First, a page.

The Archosauria are a highly successful group of vertebrates, and their evolution is marked by the appearance of diverse respiratory and metabolic strategies. This review examines respiratory function in living and fossil archosaurs, focusing on the anatomy and biomechanics of the respiratory system, and their physiological consequences. The first archosaurs shared a heterogeneously partitioned parabronchial lung with unidirectional air flow; from this common ancestral lung morphology, we trace the diverging respiratory designs of bird- and crocodilian-line archosaurs. We review the latest evidence of osteological correlates for lung structure and the presence and distribution of accessory air sacs, with a focus on the evolution of the avian lung-air sac system and the functional separation of gas exchange and ventilation. In addition, we discuss the evolution of ventilation mechanics across archosaurs, citing new biomechanical data from extant taxa and how this informs our reconstructions of fossils. This improved understanding of respiratory form and function should help to reconstruct key physiological parameters in fossil taxa. We highlight key events in archosaur evolution where respiratory physiology likely played a major role, such as their radiation at a time of relative hypoxia following the Permo-Triassic mass extinction, and their evolution of elevated metabolic rates.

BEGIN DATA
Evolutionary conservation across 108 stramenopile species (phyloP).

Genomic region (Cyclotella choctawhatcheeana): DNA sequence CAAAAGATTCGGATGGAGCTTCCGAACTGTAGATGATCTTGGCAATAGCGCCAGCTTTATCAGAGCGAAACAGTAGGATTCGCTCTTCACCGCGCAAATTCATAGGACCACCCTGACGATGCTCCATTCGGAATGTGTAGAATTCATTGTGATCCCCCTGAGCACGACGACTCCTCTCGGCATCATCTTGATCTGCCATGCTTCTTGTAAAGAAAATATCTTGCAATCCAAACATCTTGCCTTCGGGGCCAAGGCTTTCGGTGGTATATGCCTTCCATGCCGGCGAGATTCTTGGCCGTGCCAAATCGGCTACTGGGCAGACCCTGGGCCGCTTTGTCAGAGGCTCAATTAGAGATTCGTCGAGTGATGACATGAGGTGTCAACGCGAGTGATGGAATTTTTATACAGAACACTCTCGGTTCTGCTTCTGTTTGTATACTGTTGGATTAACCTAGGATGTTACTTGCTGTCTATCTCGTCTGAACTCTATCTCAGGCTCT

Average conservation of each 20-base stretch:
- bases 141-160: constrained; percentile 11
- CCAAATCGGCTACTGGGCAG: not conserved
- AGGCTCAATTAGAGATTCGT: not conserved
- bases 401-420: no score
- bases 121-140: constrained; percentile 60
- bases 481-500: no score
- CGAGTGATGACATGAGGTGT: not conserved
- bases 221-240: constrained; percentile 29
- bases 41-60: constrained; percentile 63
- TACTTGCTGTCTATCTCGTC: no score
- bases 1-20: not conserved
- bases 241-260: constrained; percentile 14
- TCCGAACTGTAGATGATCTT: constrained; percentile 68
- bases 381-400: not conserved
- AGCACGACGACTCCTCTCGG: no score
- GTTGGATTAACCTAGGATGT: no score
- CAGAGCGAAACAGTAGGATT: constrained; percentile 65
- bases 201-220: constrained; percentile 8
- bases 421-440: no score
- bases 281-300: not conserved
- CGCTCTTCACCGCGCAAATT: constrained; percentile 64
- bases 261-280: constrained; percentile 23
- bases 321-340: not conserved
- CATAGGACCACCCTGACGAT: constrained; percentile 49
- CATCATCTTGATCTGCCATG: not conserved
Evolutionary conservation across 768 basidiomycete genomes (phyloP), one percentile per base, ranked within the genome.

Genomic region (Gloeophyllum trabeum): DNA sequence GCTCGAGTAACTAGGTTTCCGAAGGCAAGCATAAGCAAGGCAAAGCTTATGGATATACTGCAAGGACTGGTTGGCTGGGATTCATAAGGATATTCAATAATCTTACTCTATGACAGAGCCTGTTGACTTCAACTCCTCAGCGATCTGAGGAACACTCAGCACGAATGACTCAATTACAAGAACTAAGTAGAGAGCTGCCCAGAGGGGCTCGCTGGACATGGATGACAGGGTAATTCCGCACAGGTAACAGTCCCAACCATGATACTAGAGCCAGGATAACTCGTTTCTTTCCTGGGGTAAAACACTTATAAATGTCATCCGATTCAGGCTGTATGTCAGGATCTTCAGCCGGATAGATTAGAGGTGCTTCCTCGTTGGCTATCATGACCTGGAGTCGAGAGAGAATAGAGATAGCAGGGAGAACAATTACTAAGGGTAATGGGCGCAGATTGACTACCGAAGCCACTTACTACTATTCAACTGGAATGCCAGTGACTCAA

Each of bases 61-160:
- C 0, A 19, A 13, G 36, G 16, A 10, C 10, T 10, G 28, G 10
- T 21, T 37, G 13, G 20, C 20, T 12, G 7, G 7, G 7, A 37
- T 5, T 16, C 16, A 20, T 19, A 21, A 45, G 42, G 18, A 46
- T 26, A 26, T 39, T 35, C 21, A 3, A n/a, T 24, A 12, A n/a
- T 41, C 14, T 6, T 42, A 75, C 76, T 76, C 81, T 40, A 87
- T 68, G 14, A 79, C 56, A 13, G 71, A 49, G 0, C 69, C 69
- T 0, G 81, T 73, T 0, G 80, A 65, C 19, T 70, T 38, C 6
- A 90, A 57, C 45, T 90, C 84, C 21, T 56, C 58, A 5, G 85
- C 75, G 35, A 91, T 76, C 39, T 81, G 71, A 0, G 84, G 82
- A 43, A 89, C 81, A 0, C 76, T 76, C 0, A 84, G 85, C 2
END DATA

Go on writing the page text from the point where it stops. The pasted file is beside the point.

This article is part of the theme issue ‘Vertebrate palaeophysiology’.

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<![CDATA[Exponential model for analysis of heart rate responses and autonomic cardiac modulation during different intensities of physical exercise]]> https://www.researchpad.co/article/Nd88e82b6-7921-4f7a-b9d5-ed5ff0dfb25b